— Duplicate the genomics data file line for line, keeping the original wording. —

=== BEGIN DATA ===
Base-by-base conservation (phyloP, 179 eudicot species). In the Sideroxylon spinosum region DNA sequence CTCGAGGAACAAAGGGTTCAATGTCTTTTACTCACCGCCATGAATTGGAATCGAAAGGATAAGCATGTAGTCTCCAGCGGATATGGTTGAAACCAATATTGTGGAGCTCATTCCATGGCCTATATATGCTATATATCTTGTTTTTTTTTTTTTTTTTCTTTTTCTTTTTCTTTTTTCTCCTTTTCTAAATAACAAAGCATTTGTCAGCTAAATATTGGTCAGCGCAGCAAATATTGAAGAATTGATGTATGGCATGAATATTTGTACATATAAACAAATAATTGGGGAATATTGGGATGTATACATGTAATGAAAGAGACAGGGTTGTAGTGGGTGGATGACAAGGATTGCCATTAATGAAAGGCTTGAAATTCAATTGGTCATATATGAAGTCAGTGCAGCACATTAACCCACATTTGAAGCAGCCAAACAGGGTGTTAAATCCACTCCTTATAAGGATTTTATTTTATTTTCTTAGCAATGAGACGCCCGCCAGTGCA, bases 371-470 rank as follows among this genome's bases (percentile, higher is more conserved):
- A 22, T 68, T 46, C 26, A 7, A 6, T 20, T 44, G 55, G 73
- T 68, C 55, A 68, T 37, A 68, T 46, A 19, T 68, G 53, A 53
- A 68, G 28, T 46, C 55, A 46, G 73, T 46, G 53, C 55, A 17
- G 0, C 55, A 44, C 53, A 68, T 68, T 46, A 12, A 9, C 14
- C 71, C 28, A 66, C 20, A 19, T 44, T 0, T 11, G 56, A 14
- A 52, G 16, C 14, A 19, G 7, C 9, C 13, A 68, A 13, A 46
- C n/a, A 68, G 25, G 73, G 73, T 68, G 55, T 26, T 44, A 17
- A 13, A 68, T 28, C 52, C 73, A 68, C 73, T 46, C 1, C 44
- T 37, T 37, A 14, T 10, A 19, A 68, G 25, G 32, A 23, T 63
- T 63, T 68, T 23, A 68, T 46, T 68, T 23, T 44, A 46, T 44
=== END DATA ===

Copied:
Base-by-base conservation (phyloP, 179 eudicot species). In the Sideroxylon spinosum region DNA sequence CTCGAGGAACAAAGGGTTCAATGTCTTTTACTCACCGCCATGAATTGGAATCGAAAGGATAAGCATGTAGTCTCCAGCGGATATGGTTGAAACCAATATTGTGGAGCTCATTCCATGGCCTATATATGCTATATATCTTGTTTTTTTTTTTTTTTTTCTTTTTCTTTTTCTTTTTTCTCCTTTTCTAAATAACAAAGCATTTGTCAGCTAAATATTGGTCAGCGCAGCAAATATTGAAGAATTGATGTATGGCATGAATATTTGTACATATAAACAAATAATTGGGGAATATTGGGATGTATACATGTAATGAAAGAGACAGGGTTGTAGTGGGTGGATGACAAGGATTGCCATTAATGAAAGGCTTGAAATTCAATTGGTCATATATGAAGTCAGTGCAGCACATTAACCCACATTTGAAGCAGCCAAACAGGGTGTTAAATCCACTCCTTATAAGGATTTTATTTTATTTTCTTAGCAATGAGACGCCCGCCAGTGCA, bases 371-470 rank as follows among this genome's bases (percentile, higher is more conserved):
- A 22, T 68, T 46, C 26, A 7, A 6, T 20, T 44, G 55, G 73
- T 68, C 55, A 68, T 37, A 68, T 46, A 19, T 68, G 53, A 53
- A 68, G 28, T 46, C 55, A 46, G 73, T 46, G 53, C 55, A 17
- G 0, C 55, A 44, C 53, A 68, T 68, T 46, A 12, A 9, C 14
- C 71, C 28, A 66, C 20, A 19, T 44, T 0, T 11, G 56, A 14
- A 52, G 16, C 14, A 19, G 7, C 9, C 13, A 68, A 13, A 46
- C n/a, A 68, G 25, G 73, G 73, T 68, G 55, T 26, T 44, A 17
- A 13, A 68, T 28, C 52, C 73, A 68, C 73, T 46, C 1, C 44
- T 37, T 37, A 14, T 10, A 19, A 68, G 25, G 32, A 23, T 63
- T 63, T 68, T 23, A 68, T 46, T 68, T 23, T 44, A 46, T 44